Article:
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README

Gromit
----------

Gromit (GRaphics Over MIscellaneous Things) is a small tool to make
annotations on the screen.

When making presentations of the Gimp I found myself often moving the
mousepointer around the point of interest until hopefully everybody
noticed it. This annoyed me, since it is a very vague way to highlight
something. I dreamt of a small programm which allows me to simply draw
on the screen, ignoring any window-borders.

Gromit is a first implementation of this program.

The main usage problem of Gromit is its activation. You need a special
command to make Gromit grab the mouse, since you typically want to use
the program you are demonstrating and highlighting something is a short
interruption of your workflow.

Gromit offers two ways to make this possible. It grabs the "Pause" key, so
that no other application can use it and it is available to Gromit only.
The available commands are:

   Pause:       toggle painting
   SHIFT-Pause: clear screen
   CTRL-Pause:  toggle visibility
   ALT-Pause:   Quit Gromit.

You can specify the key to grab via "gromit --key <keysym>". Specifying
an empty string or "none" for the keysym will prevent gromit from grabbing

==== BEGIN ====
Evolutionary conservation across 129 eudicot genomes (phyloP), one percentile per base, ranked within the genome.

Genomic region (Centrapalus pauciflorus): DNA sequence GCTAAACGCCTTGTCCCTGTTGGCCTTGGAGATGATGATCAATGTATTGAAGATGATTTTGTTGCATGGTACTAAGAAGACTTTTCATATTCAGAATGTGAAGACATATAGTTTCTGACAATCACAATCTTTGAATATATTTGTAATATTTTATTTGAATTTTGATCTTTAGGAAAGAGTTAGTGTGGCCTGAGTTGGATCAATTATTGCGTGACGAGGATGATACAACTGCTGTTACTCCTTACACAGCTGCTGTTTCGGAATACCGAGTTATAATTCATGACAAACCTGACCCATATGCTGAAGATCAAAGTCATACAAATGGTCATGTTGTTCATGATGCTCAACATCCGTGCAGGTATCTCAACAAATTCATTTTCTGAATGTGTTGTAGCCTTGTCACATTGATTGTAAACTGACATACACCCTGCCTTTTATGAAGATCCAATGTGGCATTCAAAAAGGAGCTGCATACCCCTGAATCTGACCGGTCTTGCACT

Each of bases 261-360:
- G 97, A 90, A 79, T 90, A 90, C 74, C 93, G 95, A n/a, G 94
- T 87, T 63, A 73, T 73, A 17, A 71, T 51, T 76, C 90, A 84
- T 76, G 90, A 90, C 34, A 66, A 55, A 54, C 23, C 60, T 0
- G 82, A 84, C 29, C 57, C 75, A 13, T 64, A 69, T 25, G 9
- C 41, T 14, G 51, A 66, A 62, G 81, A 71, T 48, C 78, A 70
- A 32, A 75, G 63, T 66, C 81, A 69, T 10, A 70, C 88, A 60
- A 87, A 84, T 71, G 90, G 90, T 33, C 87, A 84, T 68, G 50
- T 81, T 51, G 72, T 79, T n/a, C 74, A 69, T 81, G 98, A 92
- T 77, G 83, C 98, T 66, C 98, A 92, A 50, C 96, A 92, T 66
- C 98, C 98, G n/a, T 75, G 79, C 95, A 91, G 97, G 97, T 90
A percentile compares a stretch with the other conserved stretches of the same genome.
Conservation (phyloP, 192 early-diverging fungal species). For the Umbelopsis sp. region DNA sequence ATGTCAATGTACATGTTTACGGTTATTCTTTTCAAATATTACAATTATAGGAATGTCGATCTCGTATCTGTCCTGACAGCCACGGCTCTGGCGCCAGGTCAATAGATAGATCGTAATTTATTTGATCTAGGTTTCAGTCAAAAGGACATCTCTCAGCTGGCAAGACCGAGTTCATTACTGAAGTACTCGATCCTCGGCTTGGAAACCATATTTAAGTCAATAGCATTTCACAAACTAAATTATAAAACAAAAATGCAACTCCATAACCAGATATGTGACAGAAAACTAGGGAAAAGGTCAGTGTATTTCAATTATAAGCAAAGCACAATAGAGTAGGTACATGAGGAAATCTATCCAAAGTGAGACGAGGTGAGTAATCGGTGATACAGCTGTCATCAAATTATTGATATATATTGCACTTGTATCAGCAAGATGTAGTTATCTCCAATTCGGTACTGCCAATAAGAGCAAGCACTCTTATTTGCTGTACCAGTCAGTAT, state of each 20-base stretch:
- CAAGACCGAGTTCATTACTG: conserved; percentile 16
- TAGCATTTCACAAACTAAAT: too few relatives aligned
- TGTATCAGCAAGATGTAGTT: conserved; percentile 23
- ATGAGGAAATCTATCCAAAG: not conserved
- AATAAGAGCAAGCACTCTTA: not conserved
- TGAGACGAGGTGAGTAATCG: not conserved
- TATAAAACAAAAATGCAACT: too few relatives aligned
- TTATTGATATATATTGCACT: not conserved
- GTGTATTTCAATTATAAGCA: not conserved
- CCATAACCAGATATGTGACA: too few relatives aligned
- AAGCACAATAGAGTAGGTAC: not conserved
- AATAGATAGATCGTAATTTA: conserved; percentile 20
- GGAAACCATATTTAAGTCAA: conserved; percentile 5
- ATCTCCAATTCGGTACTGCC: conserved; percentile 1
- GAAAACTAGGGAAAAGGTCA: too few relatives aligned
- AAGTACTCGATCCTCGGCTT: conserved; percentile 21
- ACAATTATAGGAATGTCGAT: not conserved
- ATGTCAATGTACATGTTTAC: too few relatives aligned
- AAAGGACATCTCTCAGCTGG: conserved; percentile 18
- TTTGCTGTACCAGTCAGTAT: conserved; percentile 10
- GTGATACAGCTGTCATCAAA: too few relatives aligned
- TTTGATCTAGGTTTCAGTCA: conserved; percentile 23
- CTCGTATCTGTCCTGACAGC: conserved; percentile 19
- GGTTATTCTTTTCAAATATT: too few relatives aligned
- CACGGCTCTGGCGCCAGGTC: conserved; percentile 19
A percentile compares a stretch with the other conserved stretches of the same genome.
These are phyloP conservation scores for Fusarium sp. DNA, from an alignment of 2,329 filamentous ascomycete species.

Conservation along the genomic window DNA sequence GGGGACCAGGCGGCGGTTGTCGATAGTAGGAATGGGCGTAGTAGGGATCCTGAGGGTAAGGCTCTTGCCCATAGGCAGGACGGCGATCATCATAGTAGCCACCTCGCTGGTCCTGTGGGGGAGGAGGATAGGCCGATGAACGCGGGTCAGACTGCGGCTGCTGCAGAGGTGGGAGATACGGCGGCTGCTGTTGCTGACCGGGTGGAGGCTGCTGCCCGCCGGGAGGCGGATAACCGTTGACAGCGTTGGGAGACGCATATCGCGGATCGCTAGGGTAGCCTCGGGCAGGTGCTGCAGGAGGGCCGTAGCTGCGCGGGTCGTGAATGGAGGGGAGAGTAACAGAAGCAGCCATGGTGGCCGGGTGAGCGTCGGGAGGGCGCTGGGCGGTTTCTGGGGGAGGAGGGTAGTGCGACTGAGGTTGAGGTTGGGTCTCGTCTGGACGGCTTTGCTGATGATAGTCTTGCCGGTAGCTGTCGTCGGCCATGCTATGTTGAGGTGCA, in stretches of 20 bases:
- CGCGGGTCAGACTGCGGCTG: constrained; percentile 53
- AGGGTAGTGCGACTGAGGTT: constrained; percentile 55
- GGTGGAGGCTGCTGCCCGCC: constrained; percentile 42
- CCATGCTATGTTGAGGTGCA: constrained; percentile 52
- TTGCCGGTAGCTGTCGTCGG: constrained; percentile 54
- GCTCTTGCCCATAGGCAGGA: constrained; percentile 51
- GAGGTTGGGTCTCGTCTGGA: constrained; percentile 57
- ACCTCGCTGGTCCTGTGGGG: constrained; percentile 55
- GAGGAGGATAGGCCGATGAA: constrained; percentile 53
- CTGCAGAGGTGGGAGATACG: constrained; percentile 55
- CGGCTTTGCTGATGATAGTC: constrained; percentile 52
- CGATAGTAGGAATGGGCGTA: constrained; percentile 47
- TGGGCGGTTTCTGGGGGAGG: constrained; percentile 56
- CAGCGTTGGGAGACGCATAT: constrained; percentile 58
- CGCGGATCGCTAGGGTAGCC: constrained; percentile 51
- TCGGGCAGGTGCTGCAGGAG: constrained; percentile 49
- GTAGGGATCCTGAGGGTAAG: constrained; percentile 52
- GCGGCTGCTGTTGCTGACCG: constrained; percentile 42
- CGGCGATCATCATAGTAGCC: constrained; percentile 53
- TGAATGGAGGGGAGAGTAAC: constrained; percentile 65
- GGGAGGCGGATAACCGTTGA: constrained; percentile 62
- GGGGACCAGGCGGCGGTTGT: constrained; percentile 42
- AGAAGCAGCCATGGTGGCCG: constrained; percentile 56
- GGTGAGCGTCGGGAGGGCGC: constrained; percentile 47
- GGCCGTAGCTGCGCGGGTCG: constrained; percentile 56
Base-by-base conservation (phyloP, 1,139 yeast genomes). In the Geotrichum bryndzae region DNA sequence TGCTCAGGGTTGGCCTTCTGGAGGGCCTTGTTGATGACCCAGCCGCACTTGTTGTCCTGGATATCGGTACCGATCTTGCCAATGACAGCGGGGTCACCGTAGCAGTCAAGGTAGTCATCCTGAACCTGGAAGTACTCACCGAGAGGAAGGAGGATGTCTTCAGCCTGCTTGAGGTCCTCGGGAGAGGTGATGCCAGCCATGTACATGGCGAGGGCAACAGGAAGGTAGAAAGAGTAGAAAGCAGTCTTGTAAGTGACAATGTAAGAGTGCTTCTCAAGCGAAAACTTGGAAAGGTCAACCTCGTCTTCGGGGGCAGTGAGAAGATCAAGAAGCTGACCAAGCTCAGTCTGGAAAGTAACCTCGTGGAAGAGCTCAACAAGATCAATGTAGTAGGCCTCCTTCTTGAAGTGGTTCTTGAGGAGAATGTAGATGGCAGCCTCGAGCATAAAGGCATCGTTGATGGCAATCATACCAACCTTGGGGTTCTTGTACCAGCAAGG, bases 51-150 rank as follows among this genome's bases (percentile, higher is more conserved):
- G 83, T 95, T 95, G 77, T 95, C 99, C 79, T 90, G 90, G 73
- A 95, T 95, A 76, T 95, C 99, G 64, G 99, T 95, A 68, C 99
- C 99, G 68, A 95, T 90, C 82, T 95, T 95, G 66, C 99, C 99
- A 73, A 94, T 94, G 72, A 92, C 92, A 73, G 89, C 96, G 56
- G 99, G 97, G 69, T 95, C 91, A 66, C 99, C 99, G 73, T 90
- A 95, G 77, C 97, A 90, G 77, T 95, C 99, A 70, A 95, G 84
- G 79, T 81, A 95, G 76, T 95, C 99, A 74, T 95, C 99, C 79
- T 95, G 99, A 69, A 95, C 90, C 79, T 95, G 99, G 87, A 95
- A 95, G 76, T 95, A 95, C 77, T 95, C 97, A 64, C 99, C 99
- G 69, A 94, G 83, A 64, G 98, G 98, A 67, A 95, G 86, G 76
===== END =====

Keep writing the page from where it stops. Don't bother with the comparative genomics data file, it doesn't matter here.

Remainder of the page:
a key.

Alternatively you can invoke Gromit with various arguments to control an
already running Gromit (If you are curious: Communication between two
gromit instances is done via a special X-Selection).

Usage:
  gromit --quit
      will cause the main Gromit process to quit (or "-q")
  gromit --toggle
      will toggle the grabbing of the cursor (or "-t")
  gromit --visibility
      will toggle the visibility of the window (or "-v")
  gromit --clear
      will clear the screen (or "-c")

If activated Gromit prevents you from using other programs with the
mouse. You can press the button and paint on the screen. Key presses
(except the "Pause"-Key, see above) will still reach the currently active
window but it may be difficult to change the window-focus without mouse... 
The next "gromit --toggle" will deactivate Gromit and you can use your
programs as usual - only the painted regions will be obscured.

Gromit is pressure sensitive, if you are using properly configured
XInput-Devices you can draw lines with varying width. It is
possible to erase something with the other end of the (Wacom) pen.



Building:

Gromit is small and lightwight. It needs GTK+ 2.X to build and the Makefile
is straightforward. No need for autoconf/automake yet  :-)
Simply type "make" and copy the resulting binary to a convenient place.
Stripping the binary can reduce its size. I just tested it on
Linux/XFree86, reports from other platforms are welcome.


Configuration:

Gromit is configurable via the file ".gromitrc" in your Homedirectory.
Here you can specify which Device/Button/Modifier combination invokes
which tool. See the file "gromitconf" distributed with this program for
an example. An overview on the syntax:

     # Comments can be either # Shell-Style or